In June I argued before the Illinois Appellate Court the case of Smart vs. Central Grocers on behalf of a claimant who suffered a workplace injury. I am very happy to report the success of this case as it has widespread ramifications for all my clients and every injured worker in the State.
The employer argued that 2011 legislative changes required an injured worker to have a permanency rating prior to obtaining money for the injury. The cost of the rating in both time and expense was guesstimated to make at least half the claims pending before the Commission non-economic and therefore not worthwhile to pursue.
Many workers earning low wages or who had non-catastrophic injuries would have been deprived of an economic recovery. I am proud that my office was on the forefront of what is possibly the most seminal issue in workers compensation law in the last 30 years. If you know someone that needs a consultation with a workplace injury lawyer, I’m here to help.
Below is the Smart v Central Grocer order from the Appellate Court of Illinois Third District:
On March 7, 2012, claimant, Marque Smart, filed an application for adjustment of claim pursuant to the Illinois Workers’ Compensation Act (Act) (820 ILCS 305/1 to 305/1 to 30 (West 2006)), seeking benefits from the employer, Central Grocers. He alleged to have suffered a back injury while working on January 11, 2012.
Following a hearing, the arbitrator found that claimant sustained an accident arising out of and in the course of his employment and that claimant’s current condition of ill-being in his back was casually related to the accident. In awarding benefits, the arbitrator calculated claimant’s average weekly wage at $990. He awarded claimant 3 2/7 weeks’ temporary partial disability (TPD) benefits in the amount of $577.50 for the period of January 24, 2012 through February 16, 2012, and 41 ½ weeks’ temporary total disability (TTD) benefits in the amount of $660 per week for the period of February 17, 2012 through December 2, 2012. In addition, the arbitrator found claimant permanently partially disabled and awarded him permanent partial disability (PPD) benefits in the amount of 25% loss to the person as a whole. Last, the arbitrator declined to award penalties and attorney fees.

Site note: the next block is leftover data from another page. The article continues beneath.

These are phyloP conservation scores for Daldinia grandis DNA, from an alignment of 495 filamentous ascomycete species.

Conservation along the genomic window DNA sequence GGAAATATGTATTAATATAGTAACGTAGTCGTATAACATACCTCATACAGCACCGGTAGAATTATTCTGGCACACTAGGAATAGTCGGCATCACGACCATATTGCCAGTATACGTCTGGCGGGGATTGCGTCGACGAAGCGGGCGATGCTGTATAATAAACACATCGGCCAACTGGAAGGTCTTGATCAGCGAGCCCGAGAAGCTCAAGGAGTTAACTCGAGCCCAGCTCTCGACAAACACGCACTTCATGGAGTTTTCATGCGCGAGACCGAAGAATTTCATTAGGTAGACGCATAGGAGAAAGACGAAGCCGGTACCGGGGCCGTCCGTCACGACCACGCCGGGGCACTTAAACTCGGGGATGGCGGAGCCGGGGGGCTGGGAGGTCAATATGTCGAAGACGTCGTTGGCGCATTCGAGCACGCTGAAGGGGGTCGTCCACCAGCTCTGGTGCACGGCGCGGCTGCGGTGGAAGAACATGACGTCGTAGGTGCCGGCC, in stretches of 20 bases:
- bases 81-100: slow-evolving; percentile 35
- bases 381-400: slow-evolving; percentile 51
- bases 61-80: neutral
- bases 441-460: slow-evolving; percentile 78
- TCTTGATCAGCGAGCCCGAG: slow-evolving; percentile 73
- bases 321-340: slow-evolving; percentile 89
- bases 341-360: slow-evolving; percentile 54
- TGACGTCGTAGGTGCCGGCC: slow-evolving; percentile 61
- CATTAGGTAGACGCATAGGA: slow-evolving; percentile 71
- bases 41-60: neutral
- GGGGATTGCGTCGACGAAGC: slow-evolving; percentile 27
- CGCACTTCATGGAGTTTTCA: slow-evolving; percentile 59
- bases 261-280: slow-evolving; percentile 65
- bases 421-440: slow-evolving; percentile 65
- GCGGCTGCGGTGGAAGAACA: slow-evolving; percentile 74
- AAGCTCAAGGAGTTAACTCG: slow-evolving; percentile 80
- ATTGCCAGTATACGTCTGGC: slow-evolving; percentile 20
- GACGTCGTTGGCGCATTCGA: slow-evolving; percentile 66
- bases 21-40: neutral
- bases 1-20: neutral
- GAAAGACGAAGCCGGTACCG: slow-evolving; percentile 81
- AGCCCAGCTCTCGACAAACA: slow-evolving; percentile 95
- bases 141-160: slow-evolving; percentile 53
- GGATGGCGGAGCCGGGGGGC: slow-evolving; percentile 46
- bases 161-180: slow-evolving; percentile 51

On review, the Illinois Workers’ Compensation Commission (Commission), with one Commissioner dissenting, affirmed and adopted the decision of the arbitrator. On judicial review, the circuit court of Will County confirmed the Commission’s decision.
On appeal, the employer argues the Commission erred in (1) calculating claimant’s average weekly wage; (2) awarding TTD benefits based on the improperly calculated average weekly wage; and (3) awarding claimant PPD benefits where claimant failed to introduce into evidence a PPD impairment report as described in section 8.1b(a) of the Act (820 ILCS 305/8.1b(a) (West 2012)). In addition, the employer asserts the Commission’s denial of penalties and fees was proper. We affirm.
The following evidence relevant to the disposition of the appeal was elicited at the February 13, 2013, arbitration hearing.
View full order on the link below